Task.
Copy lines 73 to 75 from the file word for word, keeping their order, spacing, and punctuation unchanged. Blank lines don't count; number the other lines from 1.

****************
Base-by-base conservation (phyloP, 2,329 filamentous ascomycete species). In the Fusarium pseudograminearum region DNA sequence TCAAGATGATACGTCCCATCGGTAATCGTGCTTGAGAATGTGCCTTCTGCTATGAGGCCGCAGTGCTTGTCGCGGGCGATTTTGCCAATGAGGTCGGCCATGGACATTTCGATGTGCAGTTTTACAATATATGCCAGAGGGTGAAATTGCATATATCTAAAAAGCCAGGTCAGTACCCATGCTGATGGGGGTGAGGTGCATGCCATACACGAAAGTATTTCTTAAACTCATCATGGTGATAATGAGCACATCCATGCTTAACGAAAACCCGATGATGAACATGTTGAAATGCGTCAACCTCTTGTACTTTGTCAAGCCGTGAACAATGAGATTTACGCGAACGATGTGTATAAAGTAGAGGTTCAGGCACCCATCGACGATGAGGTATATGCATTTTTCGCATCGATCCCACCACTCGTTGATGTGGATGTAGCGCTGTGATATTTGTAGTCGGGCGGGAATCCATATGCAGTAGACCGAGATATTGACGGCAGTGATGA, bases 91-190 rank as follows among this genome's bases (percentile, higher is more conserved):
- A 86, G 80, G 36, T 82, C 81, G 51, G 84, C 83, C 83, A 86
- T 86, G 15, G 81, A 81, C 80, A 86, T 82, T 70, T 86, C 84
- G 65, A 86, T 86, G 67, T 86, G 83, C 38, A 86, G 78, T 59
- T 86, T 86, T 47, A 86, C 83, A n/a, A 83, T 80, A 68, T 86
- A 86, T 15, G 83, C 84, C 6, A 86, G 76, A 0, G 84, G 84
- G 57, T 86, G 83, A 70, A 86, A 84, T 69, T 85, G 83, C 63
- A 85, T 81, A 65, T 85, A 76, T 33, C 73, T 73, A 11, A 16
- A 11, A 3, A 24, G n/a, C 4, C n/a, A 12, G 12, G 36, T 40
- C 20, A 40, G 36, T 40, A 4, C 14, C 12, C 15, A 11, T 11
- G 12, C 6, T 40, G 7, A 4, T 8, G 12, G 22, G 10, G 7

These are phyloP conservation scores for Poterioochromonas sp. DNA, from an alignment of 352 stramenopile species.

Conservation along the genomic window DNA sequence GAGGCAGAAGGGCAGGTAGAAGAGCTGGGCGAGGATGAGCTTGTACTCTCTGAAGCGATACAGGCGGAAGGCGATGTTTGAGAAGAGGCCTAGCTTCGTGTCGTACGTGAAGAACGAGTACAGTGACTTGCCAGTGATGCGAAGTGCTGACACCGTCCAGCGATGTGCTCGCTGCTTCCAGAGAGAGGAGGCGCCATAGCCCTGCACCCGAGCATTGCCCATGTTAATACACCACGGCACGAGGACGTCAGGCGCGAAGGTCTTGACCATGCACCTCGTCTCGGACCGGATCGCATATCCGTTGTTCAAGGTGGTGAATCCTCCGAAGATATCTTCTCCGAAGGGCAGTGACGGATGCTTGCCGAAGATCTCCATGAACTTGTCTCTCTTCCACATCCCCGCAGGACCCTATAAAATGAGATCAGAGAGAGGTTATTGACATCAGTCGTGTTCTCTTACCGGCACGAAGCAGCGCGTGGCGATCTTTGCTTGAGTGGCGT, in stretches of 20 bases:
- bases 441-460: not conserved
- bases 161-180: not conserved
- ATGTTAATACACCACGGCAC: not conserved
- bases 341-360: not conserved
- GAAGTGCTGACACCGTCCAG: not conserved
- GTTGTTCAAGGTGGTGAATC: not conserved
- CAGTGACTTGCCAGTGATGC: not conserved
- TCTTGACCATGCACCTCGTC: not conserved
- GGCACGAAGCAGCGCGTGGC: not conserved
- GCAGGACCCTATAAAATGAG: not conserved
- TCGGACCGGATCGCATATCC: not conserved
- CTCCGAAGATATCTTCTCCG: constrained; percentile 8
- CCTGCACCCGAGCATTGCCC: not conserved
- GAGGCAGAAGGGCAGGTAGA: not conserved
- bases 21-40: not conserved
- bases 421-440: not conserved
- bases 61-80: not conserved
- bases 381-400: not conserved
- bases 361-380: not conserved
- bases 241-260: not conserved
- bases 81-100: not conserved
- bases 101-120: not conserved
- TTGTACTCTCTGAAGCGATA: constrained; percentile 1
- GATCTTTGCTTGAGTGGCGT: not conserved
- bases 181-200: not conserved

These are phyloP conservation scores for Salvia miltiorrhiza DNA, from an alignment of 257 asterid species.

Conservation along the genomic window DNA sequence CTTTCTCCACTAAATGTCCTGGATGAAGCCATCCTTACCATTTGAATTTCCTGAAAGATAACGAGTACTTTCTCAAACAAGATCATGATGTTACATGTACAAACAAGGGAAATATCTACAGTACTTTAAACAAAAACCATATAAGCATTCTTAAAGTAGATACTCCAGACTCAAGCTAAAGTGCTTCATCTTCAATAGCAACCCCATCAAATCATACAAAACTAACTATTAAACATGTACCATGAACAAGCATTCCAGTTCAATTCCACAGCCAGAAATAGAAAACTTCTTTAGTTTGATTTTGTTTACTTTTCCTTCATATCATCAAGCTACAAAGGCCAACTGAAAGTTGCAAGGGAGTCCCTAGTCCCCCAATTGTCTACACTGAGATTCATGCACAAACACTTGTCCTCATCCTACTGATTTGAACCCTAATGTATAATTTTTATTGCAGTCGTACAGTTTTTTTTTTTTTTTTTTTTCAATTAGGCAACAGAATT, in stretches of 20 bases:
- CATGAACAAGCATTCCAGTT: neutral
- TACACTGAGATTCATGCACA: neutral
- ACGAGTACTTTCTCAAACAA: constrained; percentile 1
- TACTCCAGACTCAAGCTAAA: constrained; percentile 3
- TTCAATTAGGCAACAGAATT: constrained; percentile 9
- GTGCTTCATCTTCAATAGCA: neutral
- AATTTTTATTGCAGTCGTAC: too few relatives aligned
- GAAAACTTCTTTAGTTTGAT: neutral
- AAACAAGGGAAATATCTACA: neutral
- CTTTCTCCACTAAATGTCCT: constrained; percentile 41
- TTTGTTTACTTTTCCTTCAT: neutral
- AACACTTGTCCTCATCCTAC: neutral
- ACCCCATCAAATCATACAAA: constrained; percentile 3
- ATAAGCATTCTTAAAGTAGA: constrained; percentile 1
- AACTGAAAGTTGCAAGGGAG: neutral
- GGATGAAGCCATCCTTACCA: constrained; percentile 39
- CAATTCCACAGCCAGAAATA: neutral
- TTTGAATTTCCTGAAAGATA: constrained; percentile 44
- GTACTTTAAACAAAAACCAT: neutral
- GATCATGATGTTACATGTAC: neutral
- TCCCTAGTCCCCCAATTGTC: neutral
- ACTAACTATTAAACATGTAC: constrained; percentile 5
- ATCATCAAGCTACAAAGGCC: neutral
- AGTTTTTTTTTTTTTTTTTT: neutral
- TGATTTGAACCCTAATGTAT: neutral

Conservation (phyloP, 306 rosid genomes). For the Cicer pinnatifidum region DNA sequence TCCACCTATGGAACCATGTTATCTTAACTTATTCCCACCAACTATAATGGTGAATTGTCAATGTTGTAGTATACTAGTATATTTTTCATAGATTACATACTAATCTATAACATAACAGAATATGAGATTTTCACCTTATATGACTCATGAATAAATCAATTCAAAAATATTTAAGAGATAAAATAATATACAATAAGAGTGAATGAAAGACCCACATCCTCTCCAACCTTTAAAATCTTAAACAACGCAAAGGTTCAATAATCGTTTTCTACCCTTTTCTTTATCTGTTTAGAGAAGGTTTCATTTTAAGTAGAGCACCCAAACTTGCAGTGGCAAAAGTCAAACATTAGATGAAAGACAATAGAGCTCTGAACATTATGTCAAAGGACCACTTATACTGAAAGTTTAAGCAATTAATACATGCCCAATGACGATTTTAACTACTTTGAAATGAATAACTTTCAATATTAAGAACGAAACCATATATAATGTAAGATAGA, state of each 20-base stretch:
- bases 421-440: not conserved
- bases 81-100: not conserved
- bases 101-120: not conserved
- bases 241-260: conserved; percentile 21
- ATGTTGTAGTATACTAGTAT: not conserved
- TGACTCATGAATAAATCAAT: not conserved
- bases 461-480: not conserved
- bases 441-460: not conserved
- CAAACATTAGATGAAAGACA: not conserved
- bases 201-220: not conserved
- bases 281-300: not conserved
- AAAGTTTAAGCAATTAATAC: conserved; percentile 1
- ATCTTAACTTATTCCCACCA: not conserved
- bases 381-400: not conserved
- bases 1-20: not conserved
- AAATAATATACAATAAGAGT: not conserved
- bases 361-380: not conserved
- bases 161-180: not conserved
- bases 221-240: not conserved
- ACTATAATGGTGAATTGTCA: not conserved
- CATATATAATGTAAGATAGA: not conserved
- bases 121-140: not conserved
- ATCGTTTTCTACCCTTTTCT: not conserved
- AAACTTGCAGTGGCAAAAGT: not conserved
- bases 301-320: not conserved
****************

- bases 461-480: not conserved
- bases 441-460: not conserved
- CAAACATTAGATGAAAGACA: not conserved